Churches and youth leaders aren’t always aware of what kind of educational model they are using and take for granted what it means to teach. Because schools (and seminaries) traditionally relied on either teacher-centered or content-centered education, the church leaders that come out of those settings are socialized into a particular form of education without even realizing it. As a result, the methods with which they were taught become the primary tools they use to teach others.
Regardless of how relevant, illustration-filled, or applicable they may be, these methods all put the primary activity and thinking in the hands of the preacher/teacher and not the learners.
In my own experience, teacher-centered lectures remain a predominant method of education in seminary. It doesn’t surprise me then to see how heavily churches rely so heavily on their own versions of teacher-centered education, the sermon/talk and the teacher-led class or Bible-study. Regardless of how relevant, illustration-filled, or applicable they may be, these methods all put the primary activity and thinking in the hands of the preacher/teacher and not the learners. We’re really concerned that youth get X, Y, and Z points from the text, and so we dress those points up with clever references and examples and try to funnel it out of our mouths and into their brains.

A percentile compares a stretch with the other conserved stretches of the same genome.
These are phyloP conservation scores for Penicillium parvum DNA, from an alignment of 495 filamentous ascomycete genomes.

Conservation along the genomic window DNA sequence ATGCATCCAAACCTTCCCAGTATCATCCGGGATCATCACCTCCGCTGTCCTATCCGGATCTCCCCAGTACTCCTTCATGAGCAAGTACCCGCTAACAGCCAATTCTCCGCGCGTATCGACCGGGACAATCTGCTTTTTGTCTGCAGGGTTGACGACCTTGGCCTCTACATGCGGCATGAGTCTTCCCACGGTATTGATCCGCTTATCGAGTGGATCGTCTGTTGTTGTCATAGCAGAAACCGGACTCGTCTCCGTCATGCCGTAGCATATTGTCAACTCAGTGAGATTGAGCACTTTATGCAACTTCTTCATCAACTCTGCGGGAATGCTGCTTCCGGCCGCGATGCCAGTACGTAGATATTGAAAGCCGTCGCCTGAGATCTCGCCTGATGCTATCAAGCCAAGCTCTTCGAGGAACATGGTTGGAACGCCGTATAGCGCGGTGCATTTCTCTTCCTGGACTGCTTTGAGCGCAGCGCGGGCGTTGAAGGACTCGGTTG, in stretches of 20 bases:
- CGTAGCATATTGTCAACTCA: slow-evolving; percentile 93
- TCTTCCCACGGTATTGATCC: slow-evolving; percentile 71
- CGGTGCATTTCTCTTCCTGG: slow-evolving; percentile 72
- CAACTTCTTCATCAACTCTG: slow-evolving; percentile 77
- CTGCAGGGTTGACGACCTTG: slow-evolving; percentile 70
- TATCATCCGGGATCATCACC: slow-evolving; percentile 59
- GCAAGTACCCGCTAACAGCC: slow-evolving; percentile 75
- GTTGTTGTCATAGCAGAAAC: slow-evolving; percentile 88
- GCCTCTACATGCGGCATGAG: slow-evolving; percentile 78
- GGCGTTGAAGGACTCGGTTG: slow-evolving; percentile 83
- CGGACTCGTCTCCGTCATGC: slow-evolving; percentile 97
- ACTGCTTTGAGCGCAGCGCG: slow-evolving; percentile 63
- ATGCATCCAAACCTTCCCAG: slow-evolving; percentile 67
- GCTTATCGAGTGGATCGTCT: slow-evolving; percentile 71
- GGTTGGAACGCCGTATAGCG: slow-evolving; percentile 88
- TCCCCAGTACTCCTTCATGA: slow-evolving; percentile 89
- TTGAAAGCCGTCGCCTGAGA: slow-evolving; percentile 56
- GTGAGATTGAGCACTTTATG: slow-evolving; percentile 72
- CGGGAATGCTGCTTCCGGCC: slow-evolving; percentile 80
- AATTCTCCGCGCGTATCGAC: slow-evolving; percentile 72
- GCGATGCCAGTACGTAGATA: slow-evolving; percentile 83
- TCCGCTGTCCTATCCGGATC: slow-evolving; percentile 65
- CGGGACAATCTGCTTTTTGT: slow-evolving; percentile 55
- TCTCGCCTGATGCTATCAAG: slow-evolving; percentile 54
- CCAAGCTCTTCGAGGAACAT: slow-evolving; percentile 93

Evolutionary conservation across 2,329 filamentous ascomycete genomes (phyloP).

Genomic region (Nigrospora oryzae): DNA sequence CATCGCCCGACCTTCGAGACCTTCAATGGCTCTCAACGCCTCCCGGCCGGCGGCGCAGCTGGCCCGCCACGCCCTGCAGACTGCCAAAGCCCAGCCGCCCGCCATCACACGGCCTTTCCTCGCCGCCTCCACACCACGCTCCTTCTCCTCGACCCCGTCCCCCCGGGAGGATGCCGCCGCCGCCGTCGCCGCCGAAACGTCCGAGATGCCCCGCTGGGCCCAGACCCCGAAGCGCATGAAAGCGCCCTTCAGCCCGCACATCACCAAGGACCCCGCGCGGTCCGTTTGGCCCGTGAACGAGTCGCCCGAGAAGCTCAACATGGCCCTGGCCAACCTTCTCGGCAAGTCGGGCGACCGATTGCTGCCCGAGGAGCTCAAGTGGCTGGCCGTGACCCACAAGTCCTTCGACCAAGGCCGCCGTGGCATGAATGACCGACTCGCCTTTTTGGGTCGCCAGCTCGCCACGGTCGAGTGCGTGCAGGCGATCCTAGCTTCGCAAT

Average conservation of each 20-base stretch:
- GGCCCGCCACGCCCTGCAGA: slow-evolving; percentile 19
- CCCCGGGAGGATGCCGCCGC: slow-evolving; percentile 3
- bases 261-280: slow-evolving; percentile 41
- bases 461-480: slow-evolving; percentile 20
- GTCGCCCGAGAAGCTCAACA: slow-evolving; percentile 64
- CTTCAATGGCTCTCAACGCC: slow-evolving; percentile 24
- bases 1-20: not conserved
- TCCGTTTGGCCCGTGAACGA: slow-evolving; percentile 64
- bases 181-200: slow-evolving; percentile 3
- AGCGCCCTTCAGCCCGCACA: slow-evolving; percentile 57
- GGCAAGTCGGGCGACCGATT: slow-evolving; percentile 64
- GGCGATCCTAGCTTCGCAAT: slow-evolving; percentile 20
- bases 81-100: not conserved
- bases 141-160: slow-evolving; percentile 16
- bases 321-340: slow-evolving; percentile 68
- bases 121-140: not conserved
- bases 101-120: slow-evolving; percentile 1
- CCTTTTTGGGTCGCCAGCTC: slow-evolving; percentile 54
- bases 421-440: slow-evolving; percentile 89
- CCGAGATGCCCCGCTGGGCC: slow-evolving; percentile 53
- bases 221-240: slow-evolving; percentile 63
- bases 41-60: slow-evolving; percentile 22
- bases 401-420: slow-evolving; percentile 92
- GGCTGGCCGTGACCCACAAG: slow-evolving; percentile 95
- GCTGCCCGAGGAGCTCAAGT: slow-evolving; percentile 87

Small groups are the other main educational method used by churches and youth ministries. Although they vary greatly, most small groups follow a content-centered model. Leaders are facilitators and not lecturers. Their goal isn’t just information transfer; it’s to use questions to get students to actively engage with a particular topic. And yet predetermined content remains the focus that learning is structured around, and students have only limited power to shape the direction that their learning takes. Their questions and action aren’t driving the ship.
The Benefits of Traditional Models
Now I want to be clear: both teacher-centered and content-centered methods have an important place in youth ministry. I’m not advocating for the abolition of preaching or curriculum-driven small groups. Sometimes a topic or idea is important and pressing enough that we need to either directly convey that content or we need to structure small group discussions to address it. Furthermore, since youth ministries can’t incentivize learning in the same way schools can (i.e. grades, compulsory attendance) and we want to take into account the presence of non-Christians and a generally inconsistent set of learners, sometimes the easiest and most full proof method to make sure that everyone present gets something.